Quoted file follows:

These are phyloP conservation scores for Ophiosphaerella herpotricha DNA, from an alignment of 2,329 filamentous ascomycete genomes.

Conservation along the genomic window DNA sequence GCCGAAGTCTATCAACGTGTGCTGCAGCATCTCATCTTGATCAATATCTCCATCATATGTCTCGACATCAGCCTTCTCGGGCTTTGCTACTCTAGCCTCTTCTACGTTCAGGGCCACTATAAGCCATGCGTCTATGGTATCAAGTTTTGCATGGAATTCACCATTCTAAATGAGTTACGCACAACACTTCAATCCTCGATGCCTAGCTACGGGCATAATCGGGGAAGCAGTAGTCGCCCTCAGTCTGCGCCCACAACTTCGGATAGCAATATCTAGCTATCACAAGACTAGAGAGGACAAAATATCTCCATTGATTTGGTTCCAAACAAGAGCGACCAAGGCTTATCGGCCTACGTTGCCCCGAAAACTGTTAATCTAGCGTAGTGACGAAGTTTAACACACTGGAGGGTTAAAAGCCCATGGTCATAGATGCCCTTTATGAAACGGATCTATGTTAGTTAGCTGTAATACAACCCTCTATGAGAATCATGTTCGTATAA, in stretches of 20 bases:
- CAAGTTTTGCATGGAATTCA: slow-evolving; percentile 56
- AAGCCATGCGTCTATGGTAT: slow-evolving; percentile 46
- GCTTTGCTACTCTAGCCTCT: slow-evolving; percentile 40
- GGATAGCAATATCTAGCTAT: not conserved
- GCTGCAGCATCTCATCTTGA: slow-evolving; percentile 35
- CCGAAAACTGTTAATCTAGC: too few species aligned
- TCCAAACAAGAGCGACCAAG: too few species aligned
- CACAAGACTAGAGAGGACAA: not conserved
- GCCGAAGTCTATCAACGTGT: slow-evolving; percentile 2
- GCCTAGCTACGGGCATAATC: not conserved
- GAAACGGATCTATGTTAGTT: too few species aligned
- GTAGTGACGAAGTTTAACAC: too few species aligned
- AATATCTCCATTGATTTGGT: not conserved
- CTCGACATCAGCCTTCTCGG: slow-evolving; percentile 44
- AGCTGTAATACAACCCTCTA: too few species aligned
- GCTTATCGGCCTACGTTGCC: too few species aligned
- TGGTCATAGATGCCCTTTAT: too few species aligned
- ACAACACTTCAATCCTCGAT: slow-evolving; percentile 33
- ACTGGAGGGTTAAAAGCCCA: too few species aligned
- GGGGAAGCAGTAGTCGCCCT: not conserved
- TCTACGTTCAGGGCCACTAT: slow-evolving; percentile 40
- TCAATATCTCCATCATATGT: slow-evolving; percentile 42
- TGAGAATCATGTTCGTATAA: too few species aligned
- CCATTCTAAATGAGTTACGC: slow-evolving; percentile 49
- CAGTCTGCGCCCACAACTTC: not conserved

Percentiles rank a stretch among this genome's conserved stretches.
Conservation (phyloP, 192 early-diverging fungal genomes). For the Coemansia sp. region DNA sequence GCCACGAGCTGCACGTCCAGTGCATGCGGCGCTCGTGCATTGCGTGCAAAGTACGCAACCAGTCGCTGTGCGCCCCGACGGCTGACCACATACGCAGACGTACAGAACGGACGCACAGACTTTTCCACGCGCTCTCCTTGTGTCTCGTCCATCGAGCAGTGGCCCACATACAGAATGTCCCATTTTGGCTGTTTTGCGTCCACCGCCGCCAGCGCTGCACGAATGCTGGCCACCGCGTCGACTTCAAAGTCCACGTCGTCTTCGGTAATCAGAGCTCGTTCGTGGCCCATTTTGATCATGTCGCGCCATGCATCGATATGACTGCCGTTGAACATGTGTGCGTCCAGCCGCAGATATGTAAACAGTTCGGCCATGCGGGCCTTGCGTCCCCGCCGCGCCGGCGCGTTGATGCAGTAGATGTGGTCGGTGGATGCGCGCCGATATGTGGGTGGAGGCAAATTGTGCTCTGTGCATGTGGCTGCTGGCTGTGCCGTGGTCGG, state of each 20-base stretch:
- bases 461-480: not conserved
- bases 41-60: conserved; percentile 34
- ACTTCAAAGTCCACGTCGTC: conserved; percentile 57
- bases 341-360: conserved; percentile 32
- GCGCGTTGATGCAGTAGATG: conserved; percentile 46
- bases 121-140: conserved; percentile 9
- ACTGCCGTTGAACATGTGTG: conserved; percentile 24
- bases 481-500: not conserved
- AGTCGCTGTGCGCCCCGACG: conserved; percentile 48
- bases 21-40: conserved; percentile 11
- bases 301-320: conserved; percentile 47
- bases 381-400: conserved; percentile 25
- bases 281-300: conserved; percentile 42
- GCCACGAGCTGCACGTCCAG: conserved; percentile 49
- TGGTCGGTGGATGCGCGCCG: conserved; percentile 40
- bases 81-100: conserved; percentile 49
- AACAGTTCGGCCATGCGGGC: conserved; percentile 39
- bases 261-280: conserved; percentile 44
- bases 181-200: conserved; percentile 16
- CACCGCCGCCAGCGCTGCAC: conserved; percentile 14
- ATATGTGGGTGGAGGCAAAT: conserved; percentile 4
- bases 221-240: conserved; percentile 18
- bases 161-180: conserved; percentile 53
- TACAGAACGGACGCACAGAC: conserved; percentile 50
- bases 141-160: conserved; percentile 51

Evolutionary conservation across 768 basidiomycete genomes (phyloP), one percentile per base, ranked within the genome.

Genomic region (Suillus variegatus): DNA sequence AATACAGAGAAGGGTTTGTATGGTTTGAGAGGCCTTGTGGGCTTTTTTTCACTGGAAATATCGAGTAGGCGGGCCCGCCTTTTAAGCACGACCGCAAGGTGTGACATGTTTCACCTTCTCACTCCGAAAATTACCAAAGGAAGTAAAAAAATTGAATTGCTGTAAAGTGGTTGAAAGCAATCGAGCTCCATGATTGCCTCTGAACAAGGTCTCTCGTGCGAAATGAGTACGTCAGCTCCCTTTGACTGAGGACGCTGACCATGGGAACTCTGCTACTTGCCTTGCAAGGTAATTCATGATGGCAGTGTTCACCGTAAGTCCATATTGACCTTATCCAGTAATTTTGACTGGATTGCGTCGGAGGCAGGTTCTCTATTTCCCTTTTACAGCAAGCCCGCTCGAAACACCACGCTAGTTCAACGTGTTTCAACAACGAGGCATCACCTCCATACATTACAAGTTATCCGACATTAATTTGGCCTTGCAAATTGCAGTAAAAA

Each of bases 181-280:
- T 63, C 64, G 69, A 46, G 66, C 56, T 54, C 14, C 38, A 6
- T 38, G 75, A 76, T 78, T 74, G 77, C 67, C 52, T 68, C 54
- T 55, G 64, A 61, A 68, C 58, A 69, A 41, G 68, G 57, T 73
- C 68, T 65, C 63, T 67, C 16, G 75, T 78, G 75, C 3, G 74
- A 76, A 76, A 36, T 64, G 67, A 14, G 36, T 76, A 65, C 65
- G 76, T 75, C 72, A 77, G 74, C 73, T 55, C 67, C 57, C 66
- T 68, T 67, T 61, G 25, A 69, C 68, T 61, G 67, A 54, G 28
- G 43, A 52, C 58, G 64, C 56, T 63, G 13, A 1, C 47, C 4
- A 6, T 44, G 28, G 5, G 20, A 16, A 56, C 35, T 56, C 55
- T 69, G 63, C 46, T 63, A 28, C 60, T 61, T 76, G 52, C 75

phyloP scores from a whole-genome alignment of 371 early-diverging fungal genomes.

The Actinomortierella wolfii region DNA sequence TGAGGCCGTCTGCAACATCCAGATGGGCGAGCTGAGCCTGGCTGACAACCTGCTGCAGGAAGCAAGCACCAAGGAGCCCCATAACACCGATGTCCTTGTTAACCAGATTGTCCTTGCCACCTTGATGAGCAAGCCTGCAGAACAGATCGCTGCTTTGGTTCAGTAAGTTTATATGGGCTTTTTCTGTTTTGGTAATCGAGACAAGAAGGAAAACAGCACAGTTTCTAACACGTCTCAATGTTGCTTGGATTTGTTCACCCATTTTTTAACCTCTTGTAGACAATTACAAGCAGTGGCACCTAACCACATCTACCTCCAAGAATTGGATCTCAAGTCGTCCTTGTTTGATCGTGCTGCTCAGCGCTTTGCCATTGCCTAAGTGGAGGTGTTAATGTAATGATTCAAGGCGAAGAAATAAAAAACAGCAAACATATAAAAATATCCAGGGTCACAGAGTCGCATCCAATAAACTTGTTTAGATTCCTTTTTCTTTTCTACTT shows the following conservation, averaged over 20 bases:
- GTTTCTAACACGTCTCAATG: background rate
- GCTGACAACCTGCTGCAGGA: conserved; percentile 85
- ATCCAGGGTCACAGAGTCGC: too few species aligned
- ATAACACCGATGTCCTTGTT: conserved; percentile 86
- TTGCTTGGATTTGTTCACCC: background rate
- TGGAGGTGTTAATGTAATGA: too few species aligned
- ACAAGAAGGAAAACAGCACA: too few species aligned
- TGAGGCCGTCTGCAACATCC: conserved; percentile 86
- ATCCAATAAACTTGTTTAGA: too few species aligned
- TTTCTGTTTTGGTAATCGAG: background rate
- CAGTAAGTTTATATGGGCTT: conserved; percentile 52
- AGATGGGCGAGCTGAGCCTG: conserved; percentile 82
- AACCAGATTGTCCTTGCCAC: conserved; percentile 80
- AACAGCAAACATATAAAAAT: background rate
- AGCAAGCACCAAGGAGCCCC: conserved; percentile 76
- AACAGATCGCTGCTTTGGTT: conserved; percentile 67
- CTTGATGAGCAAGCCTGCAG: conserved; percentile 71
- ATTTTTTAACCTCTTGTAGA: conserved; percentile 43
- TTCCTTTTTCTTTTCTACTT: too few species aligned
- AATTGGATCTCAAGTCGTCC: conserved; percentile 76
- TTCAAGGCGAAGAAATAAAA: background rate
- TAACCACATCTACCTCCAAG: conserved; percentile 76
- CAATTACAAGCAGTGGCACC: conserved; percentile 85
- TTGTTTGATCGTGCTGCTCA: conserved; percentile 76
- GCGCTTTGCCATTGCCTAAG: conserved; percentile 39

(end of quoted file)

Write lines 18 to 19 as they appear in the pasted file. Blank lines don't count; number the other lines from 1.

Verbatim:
- GCTTATCGGCCTACGTTGCC: too few species aligned
- TGGTCATAGATGCCCTTTAT: too few species aligned